Biography

Alexander Rodchenko was born into a working-class family; his father was a theater prop man and his mother worked as a laundress. He supported himself as a dental technician for several years before enrolling at the age of nineteen in the Kazan School of Art, where he met his future wife, Varvara Stepanova.

In 1915, he moved to Moscow to continue art studies at the Stroganov School of Industrial and Applied Arts. After the Revolution he was a founding member of the Constructivist group Inkhuk and became a professor at Vkhutemas, the higher art and technical school. In the early 1920s, Rodchenko collaborated with Vladimir Mayakovsky on the avant-garde journal LEF and later Novye LEF. He began experimenting with photography in 1923 and quickly developed the use of extreme angles, wide frames, and photomontage. He also designed film posters and participated in the First and Second Exhibition of Film Posters in 1925 and 1926, respectively. From 1927 to 1930 he worked as a cinematographer and also designed the sets for a number of plays. In 1928, he took part in the exhibition Ten Years of Soviet Photography in Moscow. The same year he joined the avant-garde group October and became highly influential among its members. But as a result of the state’s campaign against artistic formalism, Rodchenko was expelled from October in 1931. In the 1930s, to work within Socialist Realism’s guidelines, he concentrated on industrial sites, sports photography, and images of parades. Many of these photos appeared in the magazine USSR in Construction. In 1935 his work has displayed in the Masters of Soviet Photographic Art exhibition, and the positive critical reception he received temporarily helped to restore his reputation. He was able to resume publishing his photographs in Sovetskoe foto, but from the late 1930s on, official condemnation forced him to be less experimental in his photographic expression. His membership in the Union of Soviet Artists was restored only in 1954, shortly after the death of Stalin, but he died two years later.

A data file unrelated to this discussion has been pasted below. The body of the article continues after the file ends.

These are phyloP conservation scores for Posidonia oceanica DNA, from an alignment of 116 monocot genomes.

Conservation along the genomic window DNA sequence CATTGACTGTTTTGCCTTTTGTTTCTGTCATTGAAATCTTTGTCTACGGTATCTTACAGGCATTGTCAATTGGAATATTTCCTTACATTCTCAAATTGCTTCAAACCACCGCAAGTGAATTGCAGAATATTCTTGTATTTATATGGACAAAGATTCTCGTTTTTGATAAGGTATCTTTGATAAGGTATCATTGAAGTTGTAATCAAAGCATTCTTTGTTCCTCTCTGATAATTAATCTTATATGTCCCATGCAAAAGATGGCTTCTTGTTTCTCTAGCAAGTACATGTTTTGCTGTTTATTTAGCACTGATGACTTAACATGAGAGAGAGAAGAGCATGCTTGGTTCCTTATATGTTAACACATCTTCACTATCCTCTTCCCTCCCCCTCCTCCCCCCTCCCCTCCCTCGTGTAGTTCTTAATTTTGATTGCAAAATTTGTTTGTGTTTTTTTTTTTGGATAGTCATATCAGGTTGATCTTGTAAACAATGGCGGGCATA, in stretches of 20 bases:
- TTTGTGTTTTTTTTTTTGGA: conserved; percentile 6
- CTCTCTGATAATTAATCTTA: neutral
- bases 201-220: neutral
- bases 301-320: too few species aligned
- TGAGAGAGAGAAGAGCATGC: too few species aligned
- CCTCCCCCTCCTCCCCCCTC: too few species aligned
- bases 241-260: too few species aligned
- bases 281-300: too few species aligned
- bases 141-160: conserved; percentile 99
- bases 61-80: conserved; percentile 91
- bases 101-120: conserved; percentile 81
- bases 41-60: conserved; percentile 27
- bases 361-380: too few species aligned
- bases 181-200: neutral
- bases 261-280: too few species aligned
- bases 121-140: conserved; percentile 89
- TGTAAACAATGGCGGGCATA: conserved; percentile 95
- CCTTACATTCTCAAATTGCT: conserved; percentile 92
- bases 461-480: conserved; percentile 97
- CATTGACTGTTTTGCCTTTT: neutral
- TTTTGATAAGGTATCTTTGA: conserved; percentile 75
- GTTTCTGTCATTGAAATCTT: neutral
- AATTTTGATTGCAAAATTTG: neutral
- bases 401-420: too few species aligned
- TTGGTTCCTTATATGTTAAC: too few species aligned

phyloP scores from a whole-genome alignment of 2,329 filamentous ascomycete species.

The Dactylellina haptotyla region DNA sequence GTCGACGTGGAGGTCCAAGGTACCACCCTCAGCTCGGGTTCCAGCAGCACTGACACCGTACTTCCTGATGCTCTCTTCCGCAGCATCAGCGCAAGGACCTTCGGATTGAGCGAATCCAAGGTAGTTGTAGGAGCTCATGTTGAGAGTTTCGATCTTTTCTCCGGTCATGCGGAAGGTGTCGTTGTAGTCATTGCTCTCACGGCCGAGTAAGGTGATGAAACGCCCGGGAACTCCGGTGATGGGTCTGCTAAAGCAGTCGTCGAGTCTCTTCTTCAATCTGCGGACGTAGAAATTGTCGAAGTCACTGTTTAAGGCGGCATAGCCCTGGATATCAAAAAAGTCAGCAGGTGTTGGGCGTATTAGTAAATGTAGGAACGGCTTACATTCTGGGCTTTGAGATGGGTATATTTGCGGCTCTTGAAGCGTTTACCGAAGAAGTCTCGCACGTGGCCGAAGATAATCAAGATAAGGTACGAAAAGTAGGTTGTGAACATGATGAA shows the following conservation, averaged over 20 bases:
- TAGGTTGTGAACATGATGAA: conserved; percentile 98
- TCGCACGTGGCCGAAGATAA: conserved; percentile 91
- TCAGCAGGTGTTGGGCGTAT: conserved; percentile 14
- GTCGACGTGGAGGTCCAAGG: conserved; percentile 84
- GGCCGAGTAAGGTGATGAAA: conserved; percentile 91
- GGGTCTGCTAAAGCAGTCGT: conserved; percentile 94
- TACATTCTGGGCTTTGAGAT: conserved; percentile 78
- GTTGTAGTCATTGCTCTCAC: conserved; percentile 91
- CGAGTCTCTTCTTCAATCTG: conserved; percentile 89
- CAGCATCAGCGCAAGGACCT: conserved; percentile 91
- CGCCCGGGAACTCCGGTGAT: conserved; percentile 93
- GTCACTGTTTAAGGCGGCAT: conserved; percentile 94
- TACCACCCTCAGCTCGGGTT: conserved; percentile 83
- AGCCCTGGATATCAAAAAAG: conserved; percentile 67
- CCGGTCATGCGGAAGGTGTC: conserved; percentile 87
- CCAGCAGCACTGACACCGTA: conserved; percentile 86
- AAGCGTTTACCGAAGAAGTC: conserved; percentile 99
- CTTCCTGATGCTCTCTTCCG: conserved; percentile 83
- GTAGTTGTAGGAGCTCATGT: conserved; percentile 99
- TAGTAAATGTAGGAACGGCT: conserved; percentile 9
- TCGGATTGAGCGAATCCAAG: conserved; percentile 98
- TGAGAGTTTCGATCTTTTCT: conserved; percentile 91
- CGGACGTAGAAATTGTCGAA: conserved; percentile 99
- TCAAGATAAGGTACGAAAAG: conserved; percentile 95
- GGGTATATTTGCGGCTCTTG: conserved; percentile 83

Source: Goodman, Susan Tumarkin and Jens Hoffmann, The Power of Pictures: Early Soviet Photography, Early Soviet Film (New Haven and London: Yale University Press, 2016), 226.